•  btw, if you don't want a wall to keep the forners (0+ / 0-)

                            out, how do you plan on . . . well . . . keeping them out?

                            Ask them politely?

                          •  Um....Really, really short memory. (0+ / 0-)

                            Hint -- demand, employers, etc.

                            People generally do things for a reason, and people don't uproot their lives for the heck of it.  People come to the US for opportunities -- and -- if you were following the news over the last year -- a number of people have gone back to Mexico as a result of opportunities drying up in our current economic stagnation.

                            Clamp down on employers who exploit illegal immigrants for profit.  Make it risky and expensive to do so.
                            Slowing the demand will slow the flow and make border patrol a much easier proposition.

                            That does leave a major problem:

                            As a nation, we should WANT immigrants who come here willing and able to work.  It's a good thing.  Our immigration laws need to make that possible without creating an exploited worker caste.

                            LG: You know what? You got spunk. MR: Well, Yes... LG: I hate spunk!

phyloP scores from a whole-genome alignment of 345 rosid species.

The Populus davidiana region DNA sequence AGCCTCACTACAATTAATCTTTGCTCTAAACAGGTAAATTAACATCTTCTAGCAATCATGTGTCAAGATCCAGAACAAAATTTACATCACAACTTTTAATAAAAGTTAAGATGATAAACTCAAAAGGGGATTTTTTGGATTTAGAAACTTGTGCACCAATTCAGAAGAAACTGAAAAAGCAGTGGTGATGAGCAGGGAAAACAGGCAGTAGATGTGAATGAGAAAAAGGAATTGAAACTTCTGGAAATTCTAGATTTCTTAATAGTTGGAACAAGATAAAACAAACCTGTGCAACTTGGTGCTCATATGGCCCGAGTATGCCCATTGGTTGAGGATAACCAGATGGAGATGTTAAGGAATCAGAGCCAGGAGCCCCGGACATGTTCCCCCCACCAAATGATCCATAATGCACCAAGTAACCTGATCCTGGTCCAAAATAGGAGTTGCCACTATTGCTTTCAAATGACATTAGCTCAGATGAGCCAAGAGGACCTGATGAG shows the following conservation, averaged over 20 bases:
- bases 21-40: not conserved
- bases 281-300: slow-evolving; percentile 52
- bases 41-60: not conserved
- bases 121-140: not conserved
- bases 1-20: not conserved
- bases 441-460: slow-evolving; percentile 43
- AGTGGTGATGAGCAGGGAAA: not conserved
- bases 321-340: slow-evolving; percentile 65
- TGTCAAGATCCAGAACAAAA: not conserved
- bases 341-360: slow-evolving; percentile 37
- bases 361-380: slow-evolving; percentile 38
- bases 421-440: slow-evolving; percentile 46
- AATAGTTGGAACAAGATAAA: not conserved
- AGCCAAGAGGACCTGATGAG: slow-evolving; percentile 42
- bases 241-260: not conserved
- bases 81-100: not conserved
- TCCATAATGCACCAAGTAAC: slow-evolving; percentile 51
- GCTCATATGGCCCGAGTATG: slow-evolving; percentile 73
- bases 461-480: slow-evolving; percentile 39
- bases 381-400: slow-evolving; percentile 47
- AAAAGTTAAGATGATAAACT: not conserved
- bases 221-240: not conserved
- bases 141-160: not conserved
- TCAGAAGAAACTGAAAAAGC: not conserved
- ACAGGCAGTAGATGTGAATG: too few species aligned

by dinotrac on Tue Sep 06, 2011 at 07:58:40 AM PDT

                            [ Parent ]

                          •  alas, I'm talking with half a dozen different (0+ / 0-)

                            people here, all of whom have their own reasons why we shouldn't let brown people into the country.  My apologies if I have my anti-immigration people mixed up.

                            But if your problem with immigrants is that the bosses give them "our" jobs because they work for less, then I only have two questions:

                            1. what would be wrong with solving the problem by raising their wages to match ours, thereby destroying everyone's economic incentive towards illegal immigrants

                            and

                            2. if the rich-fuck bosses are using the powerless immigrants as weapons against us, then against whom would our anger and actions be most usefully directed---at the powerless tools, or at the people using them?

                          •  Isn't that more or less what I'm saying? (1+ / 0-)
                            Recommended by:
                            brn2bwild

                            1.  The biggest problem is people coming and living and working outside of the normal constraints  and protections.

                            It was one of the big stories -- though I don't know if it was also one of the widely reported stories --of the Katrina cleanup.  Lots of immigrants going to New Orleans to do roofing, carpentry, electrical work and lots of them getting ripped off by contractors because, well, they could.

                            Would there be any need to control the flow of immigrants if everybody is playing by the same rules?

                            Beats me.  Sure seems like the right place to start.  We can't exactly reach down into every poor village in Mexico to keep people from wanting better lives.  We CAN pay more attention to making sure that employers in our own country follow the law.

                            2.  That's a big Duh!.  I can't get mad at people trying to make a better life for themselves and their families.  Doesn't mean I don't want the border patrolled or that I'm unwilling to deport them, but I understand the desire.